Booker T wrestles with regret

Booker T

Dreadlocked semi-retired pro-wrestler and commentator Booker T looks larger than life as he strolls into the interview room at the Singapore Management University last weekend.

Regarded as one of the greatest stars in World Championship Wrestling, the six-time world champion was in town over the weekend to promote World Wrestling Entertainment, which airs on SuperSports (StarHub TV Channel 202).

But whatever first impression his buff body, 1.91m frame and initial stern expression creates is quickly dispelled as he shakes hands with this reporter. There is genuine warmth in his eyes.

Throughout the 20-minute interview, the 48-year-old is gentle, courteous and forthright.

Despite the public relations brief not to ask him about his time in prison, he himself brings it up, saying he “made terrible mistakes” but has cleaned up.

In 1987, he pleaded guilty to taking part in armed robberies at Wendy’s restaurants in Houston and spent 19 months in prison.

The wrestler, whose real name is Booker Tio Huffman Jr., tells Life!: “We are all going to make mistakes at some point in our lives. Hopefully, we will all get chances to fix those mistakes.”

His mistakes, he says, happened when he was orphaned at age 14. “I lost focus. I got into the wrong company. Things went wrong.”

Talking about that time, he said: “It is not easy to see light at the end of the tunnel. A lot of the time, it is easy to blame someone else. We have to blame ourselves for the situations we put ourselves in. I remember when I walked out of prison, the guard told me: ‘I will see you when you get back’. That motivated me like crazy to never ever go back.”

He admits he got lucky. He did not finish school and had no athletic training, and after his prison spell, started wrestling professionally at the age of 25.

It was one of his brothers who got him to enrol in a wrestling school. He is the youngest of eight siblings. He trained under American professional wrestler Scott Casey, who turned his background as a gangster into what he called “sports entertainment”. Eight weeks after training, he debuted on the Western Wrestling Alliance Live! programme, a wrestling platform in the US.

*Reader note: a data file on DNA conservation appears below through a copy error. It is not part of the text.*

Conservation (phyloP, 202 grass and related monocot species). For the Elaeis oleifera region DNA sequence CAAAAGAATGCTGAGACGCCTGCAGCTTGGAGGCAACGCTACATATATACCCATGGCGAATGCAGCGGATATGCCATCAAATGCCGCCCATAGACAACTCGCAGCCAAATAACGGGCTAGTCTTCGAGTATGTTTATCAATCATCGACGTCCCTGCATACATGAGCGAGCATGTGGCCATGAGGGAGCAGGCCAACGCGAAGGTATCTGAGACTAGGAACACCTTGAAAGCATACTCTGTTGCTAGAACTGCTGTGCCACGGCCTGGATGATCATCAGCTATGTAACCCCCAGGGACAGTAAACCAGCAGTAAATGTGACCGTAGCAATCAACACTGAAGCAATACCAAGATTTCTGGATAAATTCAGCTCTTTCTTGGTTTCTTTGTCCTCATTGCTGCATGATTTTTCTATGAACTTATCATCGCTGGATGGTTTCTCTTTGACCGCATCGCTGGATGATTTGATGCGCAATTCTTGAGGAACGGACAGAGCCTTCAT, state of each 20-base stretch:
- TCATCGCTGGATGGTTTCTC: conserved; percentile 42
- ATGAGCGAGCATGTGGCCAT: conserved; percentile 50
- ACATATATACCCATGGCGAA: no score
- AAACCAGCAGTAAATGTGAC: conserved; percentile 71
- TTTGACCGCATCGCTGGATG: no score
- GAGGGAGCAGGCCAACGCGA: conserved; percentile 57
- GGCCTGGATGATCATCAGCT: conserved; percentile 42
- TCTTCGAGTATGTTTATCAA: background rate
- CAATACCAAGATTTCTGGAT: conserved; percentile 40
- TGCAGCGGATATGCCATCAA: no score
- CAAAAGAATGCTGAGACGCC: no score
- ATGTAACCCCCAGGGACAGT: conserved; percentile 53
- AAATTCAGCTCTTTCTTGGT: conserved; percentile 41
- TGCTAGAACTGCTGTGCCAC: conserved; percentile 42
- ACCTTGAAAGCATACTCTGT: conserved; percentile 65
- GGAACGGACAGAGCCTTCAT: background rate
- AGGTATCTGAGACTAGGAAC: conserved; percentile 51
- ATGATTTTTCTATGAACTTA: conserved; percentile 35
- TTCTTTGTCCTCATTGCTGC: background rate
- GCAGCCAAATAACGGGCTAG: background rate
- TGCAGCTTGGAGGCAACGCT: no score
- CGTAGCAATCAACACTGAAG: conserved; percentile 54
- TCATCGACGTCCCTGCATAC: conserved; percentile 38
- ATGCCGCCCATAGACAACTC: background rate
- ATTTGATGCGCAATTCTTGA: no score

His face lights up when he talks about wrestling.

“Perhaps I was born to wrestle. I just went in there to entertain. From the first time I stepped into the ring, wrestling felt like my calling. I definitely got lucky with my first break. I had no real training, no connections but I think I did have talent. Once I got in, I knew I had a real fighting chance. I just wanted to be the best wrestler in the world.”

It was hard work. It took lots of training and a whole lot of determination, he admits. Wrestling, he says, is not for everyone. But education is.

He has set up a wrestling school for children in Houston. He says he uses the chance to share with them “the importance of school, reading and education. It is something I missed out on”.

He dropped out of school in his early teens and says it is one of his “regrets”.

The father of two-year-old twins and a son from a previous marriage, says: “When I look back, I have all this money, all the places I have travelled to, so much success, all these titles. None of that changes not getting a diploma. I implore all kids to not wake up one day and have that feeling.”

Booker T, who is married to Sharmell Sullivan-Huffman, an American professional wrestling valet and occasional wrestler, says: “I do not want to be remembered as the greatest wrestler. I just want to be remembered as a good guy.

Source: The Straits Times   Sept 12, 2013




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